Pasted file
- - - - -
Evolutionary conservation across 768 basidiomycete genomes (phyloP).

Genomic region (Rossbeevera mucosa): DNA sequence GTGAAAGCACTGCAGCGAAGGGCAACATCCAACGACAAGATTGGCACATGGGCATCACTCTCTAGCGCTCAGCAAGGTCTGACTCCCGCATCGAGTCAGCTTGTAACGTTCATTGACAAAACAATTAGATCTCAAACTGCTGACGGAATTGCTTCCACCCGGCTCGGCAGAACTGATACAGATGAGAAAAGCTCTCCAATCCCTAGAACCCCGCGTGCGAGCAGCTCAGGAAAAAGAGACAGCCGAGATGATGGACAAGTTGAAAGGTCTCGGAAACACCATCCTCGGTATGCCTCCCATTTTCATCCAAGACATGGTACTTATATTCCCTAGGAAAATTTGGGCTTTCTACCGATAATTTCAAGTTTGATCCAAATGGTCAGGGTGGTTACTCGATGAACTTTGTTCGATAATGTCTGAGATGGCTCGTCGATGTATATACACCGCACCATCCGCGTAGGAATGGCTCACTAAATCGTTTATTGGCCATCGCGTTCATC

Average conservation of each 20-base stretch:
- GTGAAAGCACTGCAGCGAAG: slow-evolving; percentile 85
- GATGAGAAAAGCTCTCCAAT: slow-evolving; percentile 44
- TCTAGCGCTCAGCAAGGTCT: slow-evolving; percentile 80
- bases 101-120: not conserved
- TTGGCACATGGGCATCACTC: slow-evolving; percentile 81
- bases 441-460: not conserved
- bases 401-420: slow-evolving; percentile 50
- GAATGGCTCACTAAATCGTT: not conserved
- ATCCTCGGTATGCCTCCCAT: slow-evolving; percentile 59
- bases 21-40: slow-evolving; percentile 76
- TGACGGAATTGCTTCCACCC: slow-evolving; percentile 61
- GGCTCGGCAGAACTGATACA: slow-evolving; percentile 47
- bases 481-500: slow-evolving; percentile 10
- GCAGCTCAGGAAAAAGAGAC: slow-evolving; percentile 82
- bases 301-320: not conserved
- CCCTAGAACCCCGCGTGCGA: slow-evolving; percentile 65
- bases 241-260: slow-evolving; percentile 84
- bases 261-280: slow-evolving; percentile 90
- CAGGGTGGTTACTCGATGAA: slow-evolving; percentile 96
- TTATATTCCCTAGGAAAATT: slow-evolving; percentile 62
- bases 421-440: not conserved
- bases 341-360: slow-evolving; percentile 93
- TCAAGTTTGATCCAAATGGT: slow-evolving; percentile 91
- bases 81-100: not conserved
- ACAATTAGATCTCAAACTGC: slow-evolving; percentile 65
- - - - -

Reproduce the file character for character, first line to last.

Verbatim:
Evolutionary conservation across 768 basidiomycete genomes (phyloP).

Genomic region (Rossbeevera mucosa): DNA sequence GTGAAAGCACTGCAGCGAAGGGCAACATCCAACGACAAGATTGGCACATGGGCATCACTCTCTAGCGCTCAGCAAGGTCTGACTCCCGCATCGAGTCAGCTTGTAACGTTCATTGACAAAACAATTAGATCTCAAACTGCTGACGGAATTGCTTCCACCCGGCTCGGCAGAACTGATACAGATGAGAAAAGCTCTCCAATCCCTAGAACCCCGCGTGCGAGCAGCTCAGGAAAAAGAGACAGCCGAGATGATGGACAAGTTGAAAGGTCTCGGAAACACCATCCTCGGTATGCCTCCCATTTTCATCCAAGACATGGTACTTATATTCCCTAGGAAAATTTGGGCTTTCTACCGATAATTTCAAGTTTGATCCAAATGGTCAGGGTGGTTACTCGATGAACTTTGTTCGATAATGTCTGAGATGGCTCGTCGATGTATATACACCGCACCATCCGCGTAGGAATGGCTCACTAAATCGTTTATTGGCCATCGCGTTCATC

Average conservation of each 20-base stretch:
- GTGAAAGCACTGCAGCGAAG: slow-evolving; percentile 85
- GATGAGAAAAGCTCTCCAAT: slow-evolving; percentile 44
- TCTAGCGCTCAGCAAGGTCT: slow-evolving; percentile 80
- bases 101-120: not conserved
- TTGGCACATGGGCATCACTC: slow-evolving; percentile 81
- bases 441-460: not conserved
- bases 401-420: slow-evolving; percentile 50
- GAATGGCTCACTAAATCGTT: not conserved
- ATCCTCGGTATGCCTCCCAT: slow-evolving; percentile 59
- bases 21-40: slow-evolving; percentile 76
- TGACGGAATTGCTTCCACCC: slow-evolving; percentile 61
- GGCTCGGCAGAACTGATACA: slow-evolving; percentile 47
- bases 481-500: slow-evolving; percentile 10
- GCAGCTCAGGAAAAAGAGAC: slow-evolving; percentile 82
- bases 301-320: not conserved
- CCCTAGAACCCCGCGTGCGA: slow-evolving; percentile 65
- bases 241-260: slow-evolving; percentile 84
- bases 261-280: slow-evolving; percentile 90
- CAGGGTGGTTACTCGATGAA: slow-evolving; percentile 96
- TTATATTCCCTAGGAAAATT: slow-evolving; percentile 62
- bases 421-440: not conserved
- bases 341-360: slow-evolving; percentile 93
- TCAAGTTTGATCCAAATGGT: slow-evolving; percentile 91
- bases 81-100: not conserved
- ACAATTAGATCTCAAACTGC: slow-evolving; percentile 65